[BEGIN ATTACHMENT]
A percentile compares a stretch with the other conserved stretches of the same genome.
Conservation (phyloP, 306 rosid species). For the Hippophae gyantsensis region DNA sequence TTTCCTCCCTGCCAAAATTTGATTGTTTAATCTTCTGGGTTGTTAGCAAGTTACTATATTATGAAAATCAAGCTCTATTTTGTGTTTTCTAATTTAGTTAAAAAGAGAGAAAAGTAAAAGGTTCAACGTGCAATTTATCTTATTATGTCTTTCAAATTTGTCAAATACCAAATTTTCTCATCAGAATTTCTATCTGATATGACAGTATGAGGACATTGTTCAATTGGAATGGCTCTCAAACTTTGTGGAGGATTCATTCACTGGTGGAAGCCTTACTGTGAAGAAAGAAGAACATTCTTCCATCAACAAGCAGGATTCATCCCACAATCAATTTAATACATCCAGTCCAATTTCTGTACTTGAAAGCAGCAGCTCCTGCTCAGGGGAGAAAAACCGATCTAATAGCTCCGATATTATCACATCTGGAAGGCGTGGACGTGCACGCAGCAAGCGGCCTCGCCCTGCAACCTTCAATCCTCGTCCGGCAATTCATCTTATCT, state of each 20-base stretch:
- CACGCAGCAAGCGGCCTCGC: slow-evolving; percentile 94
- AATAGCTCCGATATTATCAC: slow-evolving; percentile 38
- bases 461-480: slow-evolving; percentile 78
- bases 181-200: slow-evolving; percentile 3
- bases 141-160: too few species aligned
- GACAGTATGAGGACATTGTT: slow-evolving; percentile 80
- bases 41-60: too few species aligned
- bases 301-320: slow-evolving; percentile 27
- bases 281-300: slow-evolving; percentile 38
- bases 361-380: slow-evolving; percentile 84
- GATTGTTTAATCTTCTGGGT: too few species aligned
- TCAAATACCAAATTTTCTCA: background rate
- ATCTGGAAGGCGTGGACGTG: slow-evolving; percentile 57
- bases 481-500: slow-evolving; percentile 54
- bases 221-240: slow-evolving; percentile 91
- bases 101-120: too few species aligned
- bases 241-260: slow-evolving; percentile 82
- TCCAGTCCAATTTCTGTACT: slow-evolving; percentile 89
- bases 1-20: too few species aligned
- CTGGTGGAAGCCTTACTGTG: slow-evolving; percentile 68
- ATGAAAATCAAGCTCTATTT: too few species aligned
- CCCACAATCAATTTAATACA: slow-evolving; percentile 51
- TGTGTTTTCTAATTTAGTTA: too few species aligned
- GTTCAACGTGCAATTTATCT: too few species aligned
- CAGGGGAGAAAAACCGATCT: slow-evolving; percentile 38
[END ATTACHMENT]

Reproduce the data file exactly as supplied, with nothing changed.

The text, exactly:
A percentile compares a stretch with the other conserved stretches of the same genome.
Conservation (phyloP, 306 rosid species). For the Hippophae gyantsensis region DNA sequence TTTCCTCCCTGCCAAAATTTGATTGTTTAATCTTCTGGGTTGTTAGCAAGTTACTATATTATGAAAATCAAGCTCTATTTTGTGTTTTCTAATTTAGTTAAAAAGAGAGAAAAGTAAAAGGTTCAACGTGCAATTTATCTTATTATGTCTTTCAAATTTGTCAAATACCAAATTTTCTCATCAGAATTTCTATCTGATATGACAGTATGAGGACATTGTTCAATTGGAATGGCTCTCAAACTTTGTGGAGGATTCATTCACTGGTGGAAGCCTTACTGTGAAGAAAGAAGAACATTCTTCCATCAACAAGCAGGATTCATCCCACAATCAATTTAATACATCCAGTCCAATTTCTGTACTTGAAAGCAGCAGCTCCTGCTCAGGGGAGAAAAACCGATCTAATAGCTCCGATATTATCACATCTGGAAGGCGTGGACGTGCACGCAGCAAGCGGCCTCGCCCTGCAACCTTCAATCCTCGTCCGGCAATTCATCTTATCT, state of each 20-base stretch:
- CACGCAGCAAGCGGCCTCGC: slow-evolving; percentile 94
- AATAGCTCCGATATTATCAC: slow-evolving; percentile 38
- bases 461-480: slow-evolving; percentile 78
- bases 181-200: slow-evolving; percentile 3
- bases 141-160: too few species aligned
- GACAGTATGAGGACATTGTT: slow-evolving; percentile 80
- bases 41-60: too few species aligned
- bases 301-320: slow-evolving; percentile 27
- bases 281-300: slow-evolving; percentile 38
- bases 361-380: slow-evolving; percentile 84
- GATTGTTTAATCTTCTGGGT: too few species aligned
- TCAAATACCAAATTTTCTCA: background rate
- ATCTGGAAGGCGTGGACGTG: slow-evolving; percentile 57
- bases 481-500: slow-evolving; percentile 54
- bases 221-240: slow-evolving; percentile 91
- bases 101-120: too few species aligned
- bases 241-260: slow-evolving; percentile 82
- TCCAGTCCAATTTCTGTACT: slow-evolving; percentile 89
- bases 1-20: too few species aligned
- CTGGTGGAAGCCTTACTGTG: slow-evolving; percentile 68
- ATGAAAATCAAGCTCTATTT: too few species aligned
- CCCACAATCAATTTAATACA: slow-evolving; percentile 51
- TGTGTTTTCTAATTTAGTTA: too few species aligned
- GTTCAACGTGCAATTTATCT: too few species aligned
- CAGGGGAGAAAAACCGATCT: slow-evolving; percentile 38